Updated: May 10
The BAFTA nominations present a mixed picture for female filmmaking (directed/co-directed and/or written/co-written by a woman/women and/or non-binary people).
On a positive note, all nominations for Outstanding Debut by a British Writer, Director or Producer are by women and just under 50% (4/10) for Outstanding British Film are by women, which is broadly consistent with last year and a sign of progress towards equality of representation in filmmaking.
However, with the lack of sizable nominations in both the Best Film and Director categories suggests a so-called ‘celluloid ceiling’ still exists when it comes to the type of bigger budget, ‘prestige’ titles which tend to dominate and tend to be directed and written by men. What is more, the high profile and bankability of these male directors is bolstered by the disproportionate number of top awards that they receive, which, in turn, perpetuates the inequality problem.
The Best Film and Director categories are scant at best with Gina Prince-Bythewood the only female filmmaker nominated in the Director category for the incredible THE WOMAN KING.
The only recognition within the Best Film category is for Lesley Paterson who shares writing credits with her two male counterparts for ALL QUIET ON THE WESTERN FRONT (directed by and co-written by Edward Berger, Lesley Paterson and Ian Stokell.)
Our research indicates that Director nominations for female filmmakers are down from previous years (three in 2021 and four in 2020).
For context, the total number of best director nominations for women is now 15, compared to 229 for men, as reported by Screen.
In more positive news, Outstanding British Film sees AFTERSUN, THE SWIMMERS (directed by Sally El Hosaini and co-written by Sally El Hosaini and Jack Thorne), THE WONDER (directed by Sebastián Lelio and co-written Sebastián Lelio & Alice Birch, and based on the book by Emma Donoghue) all receiving nominations.
One category where female filmmakers excelled in is Outstanding Debut by a British Writer, Director or Producer, where all the films by nominated are by women:
AFTERSUN – Charlotte Wells (Writer/Director)
BLUE JEAN – Georgia Oakley (Writer/Director), Hélène Sifre (Producer)
ELECTRIC MALADY – Marie Lidén (Director)
GOOD LUCK TO YOU LEO GRANDE – Katy Brand (Writer)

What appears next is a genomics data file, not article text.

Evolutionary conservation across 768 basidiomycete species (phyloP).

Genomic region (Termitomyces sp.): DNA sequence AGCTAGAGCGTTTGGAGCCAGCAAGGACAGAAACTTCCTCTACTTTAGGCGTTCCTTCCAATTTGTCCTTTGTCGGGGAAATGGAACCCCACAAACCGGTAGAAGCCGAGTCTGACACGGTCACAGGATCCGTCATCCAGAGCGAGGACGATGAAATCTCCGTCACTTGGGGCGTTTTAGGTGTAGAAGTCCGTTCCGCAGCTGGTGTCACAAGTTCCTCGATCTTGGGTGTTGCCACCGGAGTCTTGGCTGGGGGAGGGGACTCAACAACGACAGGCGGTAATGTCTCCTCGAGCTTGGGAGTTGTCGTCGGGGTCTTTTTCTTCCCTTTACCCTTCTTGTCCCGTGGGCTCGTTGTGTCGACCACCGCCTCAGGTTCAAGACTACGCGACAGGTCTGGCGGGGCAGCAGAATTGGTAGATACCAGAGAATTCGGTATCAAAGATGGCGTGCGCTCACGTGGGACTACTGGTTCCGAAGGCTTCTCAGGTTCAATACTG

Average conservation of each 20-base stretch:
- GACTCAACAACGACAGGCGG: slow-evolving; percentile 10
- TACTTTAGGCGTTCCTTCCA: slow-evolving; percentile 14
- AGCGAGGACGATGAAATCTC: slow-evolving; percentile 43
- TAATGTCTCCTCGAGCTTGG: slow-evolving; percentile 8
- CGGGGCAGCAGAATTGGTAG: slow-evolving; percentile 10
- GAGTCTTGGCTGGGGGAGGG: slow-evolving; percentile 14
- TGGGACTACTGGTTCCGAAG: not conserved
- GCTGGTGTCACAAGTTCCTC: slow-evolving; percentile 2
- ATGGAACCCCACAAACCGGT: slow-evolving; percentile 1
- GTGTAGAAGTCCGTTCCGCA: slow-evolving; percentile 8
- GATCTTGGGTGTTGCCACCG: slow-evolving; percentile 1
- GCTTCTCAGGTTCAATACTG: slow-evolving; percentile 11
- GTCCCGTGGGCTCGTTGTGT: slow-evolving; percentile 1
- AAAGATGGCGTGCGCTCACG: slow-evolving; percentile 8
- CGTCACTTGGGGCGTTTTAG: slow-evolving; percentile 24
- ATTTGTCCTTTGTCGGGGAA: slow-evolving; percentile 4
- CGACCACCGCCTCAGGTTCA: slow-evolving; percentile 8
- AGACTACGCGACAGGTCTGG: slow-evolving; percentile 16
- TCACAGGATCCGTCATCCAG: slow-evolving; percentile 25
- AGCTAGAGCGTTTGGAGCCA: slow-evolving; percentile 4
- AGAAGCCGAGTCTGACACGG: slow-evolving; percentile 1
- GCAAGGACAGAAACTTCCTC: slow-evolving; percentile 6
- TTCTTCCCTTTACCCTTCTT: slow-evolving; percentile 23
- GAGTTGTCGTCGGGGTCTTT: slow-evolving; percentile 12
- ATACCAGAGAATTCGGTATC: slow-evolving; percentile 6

REBELLION – Maia Kenworthy (Director)
And, whilst it is encouraging that women are being given a chance to debut their work, it then becomes problematic to see that their subsequent films don’t receive the same level of recognition and support from the industry – where does this leave them?
CORSAGE (directed and written by Marie Kreutzer) and DECISION TO LEAVE (directed by Park Chan-wook and co-written by Park Chan-wook & Chung Seo-kyung) are nominated in the Film not in the English Language category.
Viola Davis for THE WOMAN KING, Emma Thompson (for GOOD LUCK TO YOU, LEO GRANDE – written by Katy Brand and directed by Sophie Hyde) and Danielle Deadwyler for TILL (written and directed by Chinonye Chukwu and co-written by Michael Reilly, Keith Beauchamp & Chinonye Chukwu) are all in the race for Leading Actress.
Whilst Eddie Redmayne is nominated in the Supporting Actor category for THE GOOD NURSE (directed by Tobias Lindholm and written by Krysty Wilson-Cairns, based on the book by Charles Graeber).
There are also two nominations in the Animation category for MARCEL THE SHELL WITH SHOES ON (directed by Dean Fleischer-Camp and written by Dean Fleischer-Camp, Jenny Slate & Nick Paley) and TURNING RED (directed by Domee Shi and co-written by Domee Shi, Julia Cho & Sarah Streicher).
SHE SAID (directed by Maria Schrader and co-written by Rebecca Lenkiewicz, based on the book by Jodi Kantor & Megan Twohey) garners two nominations for Adapted Screenplay and Supporting Actress for Carey Mulligan.
In the shorts categories, there are two nominations in the British Short Animation category for MIDDLE WATCH (co-directed by John Stevenson & Aiesha Penwarden) and YOUR MOUNTAIN IS WAITING (directed by Hannah Jacobs and written by Harriet Gillian). Whilst BAZIGAGA (written and directed by Jo Ingabire Moys) and BUS GIRL – (written and directed by Jessica Yu-Li Henwick) are nominated for British Short Film.